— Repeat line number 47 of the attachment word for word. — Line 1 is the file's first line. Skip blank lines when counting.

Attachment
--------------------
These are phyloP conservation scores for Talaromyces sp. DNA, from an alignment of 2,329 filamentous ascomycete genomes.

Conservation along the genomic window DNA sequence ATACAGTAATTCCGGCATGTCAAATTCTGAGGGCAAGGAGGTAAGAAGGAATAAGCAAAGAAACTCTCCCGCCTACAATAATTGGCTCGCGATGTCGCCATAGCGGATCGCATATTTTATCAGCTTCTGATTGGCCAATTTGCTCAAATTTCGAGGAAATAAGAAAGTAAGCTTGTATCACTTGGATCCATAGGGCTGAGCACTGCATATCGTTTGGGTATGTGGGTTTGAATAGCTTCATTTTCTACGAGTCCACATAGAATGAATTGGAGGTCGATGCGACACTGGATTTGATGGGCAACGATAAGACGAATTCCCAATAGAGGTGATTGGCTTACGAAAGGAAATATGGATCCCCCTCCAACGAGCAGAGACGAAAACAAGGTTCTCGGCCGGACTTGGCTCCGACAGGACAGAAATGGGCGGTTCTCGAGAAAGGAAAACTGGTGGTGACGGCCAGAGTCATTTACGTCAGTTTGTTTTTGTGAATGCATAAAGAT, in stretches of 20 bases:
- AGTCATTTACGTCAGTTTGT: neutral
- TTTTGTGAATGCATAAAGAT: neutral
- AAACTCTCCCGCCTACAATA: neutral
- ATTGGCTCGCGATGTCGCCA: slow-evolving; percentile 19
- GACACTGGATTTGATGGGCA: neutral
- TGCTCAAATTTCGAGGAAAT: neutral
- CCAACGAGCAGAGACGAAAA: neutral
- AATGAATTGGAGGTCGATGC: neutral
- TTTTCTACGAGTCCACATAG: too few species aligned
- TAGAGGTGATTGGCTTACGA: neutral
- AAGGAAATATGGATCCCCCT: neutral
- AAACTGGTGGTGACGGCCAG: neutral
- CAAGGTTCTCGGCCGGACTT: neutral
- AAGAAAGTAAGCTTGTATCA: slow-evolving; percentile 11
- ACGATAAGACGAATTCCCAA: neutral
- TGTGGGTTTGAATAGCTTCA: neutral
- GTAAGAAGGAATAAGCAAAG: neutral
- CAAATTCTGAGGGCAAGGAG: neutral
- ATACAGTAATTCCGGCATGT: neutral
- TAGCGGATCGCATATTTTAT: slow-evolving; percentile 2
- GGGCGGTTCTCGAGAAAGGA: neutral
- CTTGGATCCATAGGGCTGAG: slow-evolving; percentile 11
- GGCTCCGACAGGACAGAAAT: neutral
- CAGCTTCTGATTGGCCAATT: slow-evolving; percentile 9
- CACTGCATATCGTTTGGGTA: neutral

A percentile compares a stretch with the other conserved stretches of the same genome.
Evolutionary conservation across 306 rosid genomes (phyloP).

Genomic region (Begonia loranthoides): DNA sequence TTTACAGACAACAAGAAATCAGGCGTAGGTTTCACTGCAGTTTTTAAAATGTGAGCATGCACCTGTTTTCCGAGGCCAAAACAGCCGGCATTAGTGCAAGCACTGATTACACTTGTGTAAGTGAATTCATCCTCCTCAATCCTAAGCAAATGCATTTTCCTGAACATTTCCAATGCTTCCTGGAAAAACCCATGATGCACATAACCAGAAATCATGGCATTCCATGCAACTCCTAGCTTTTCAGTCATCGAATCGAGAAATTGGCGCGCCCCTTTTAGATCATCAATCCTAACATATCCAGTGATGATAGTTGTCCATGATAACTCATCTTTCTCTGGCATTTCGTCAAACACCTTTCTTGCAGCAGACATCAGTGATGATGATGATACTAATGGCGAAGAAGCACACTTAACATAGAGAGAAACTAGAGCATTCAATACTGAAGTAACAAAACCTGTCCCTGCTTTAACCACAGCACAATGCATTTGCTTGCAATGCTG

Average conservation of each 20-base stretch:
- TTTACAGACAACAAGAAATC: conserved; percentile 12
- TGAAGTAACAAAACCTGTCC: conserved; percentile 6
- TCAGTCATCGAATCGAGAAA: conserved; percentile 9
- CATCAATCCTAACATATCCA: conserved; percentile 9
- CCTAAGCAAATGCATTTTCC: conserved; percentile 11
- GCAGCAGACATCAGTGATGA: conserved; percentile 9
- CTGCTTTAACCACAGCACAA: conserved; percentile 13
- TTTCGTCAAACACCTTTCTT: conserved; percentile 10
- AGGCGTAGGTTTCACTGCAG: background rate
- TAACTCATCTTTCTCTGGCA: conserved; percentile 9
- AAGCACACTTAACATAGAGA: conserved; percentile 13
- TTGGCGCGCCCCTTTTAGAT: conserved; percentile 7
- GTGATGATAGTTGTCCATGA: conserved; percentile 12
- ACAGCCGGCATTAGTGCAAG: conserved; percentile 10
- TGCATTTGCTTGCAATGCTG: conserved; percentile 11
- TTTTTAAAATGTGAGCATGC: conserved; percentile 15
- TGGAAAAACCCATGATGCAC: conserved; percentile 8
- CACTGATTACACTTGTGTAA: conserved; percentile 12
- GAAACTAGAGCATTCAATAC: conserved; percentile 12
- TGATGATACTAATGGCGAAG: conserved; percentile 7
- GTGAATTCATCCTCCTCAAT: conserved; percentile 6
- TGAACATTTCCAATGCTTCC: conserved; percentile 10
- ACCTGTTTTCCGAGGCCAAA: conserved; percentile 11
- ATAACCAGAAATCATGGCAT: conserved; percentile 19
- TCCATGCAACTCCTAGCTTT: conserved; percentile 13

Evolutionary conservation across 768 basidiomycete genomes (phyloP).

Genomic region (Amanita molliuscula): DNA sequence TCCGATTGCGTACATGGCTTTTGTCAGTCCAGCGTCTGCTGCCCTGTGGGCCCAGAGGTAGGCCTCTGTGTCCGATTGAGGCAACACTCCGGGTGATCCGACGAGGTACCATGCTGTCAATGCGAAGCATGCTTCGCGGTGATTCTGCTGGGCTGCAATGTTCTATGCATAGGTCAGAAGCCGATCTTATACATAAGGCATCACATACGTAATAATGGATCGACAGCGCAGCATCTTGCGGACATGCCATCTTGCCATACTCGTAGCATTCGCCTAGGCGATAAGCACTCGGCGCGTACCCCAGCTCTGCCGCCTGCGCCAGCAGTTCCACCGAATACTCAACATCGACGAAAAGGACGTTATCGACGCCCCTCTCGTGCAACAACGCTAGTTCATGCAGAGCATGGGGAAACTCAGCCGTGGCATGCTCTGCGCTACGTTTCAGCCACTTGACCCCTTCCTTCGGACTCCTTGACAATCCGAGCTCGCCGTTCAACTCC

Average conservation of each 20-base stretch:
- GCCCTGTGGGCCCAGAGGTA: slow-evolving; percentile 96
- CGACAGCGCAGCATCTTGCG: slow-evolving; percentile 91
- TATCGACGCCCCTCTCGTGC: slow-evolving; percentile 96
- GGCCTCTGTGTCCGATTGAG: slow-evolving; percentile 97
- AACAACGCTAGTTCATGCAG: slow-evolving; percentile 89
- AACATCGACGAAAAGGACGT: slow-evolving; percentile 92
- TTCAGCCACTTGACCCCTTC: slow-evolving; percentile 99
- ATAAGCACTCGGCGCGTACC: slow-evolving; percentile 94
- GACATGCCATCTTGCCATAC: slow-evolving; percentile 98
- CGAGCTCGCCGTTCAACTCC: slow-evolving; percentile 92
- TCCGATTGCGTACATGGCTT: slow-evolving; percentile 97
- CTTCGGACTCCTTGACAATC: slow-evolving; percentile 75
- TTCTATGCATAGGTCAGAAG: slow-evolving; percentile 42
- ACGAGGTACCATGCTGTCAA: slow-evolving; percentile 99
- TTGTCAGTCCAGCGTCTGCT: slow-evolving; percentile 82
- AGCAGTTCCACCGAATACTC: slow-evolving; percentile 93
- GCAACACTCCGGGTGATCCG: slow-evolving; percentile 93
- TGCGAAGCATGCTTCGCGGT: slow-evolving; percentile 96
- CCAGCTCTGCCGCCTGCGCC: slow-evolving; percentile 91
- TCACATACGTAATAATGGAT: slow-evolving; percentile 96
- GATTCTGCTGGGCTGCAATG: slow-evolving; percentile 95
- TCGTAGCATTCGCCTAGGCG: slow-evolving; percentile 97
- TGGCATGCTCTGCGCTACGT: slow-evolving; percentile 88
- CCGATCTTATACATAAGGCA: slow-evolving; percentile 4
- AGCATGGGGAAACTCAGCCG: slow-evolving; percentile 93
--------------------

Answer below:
- TTTTTAAAATGTGAGCATGC: conserved; percentile 15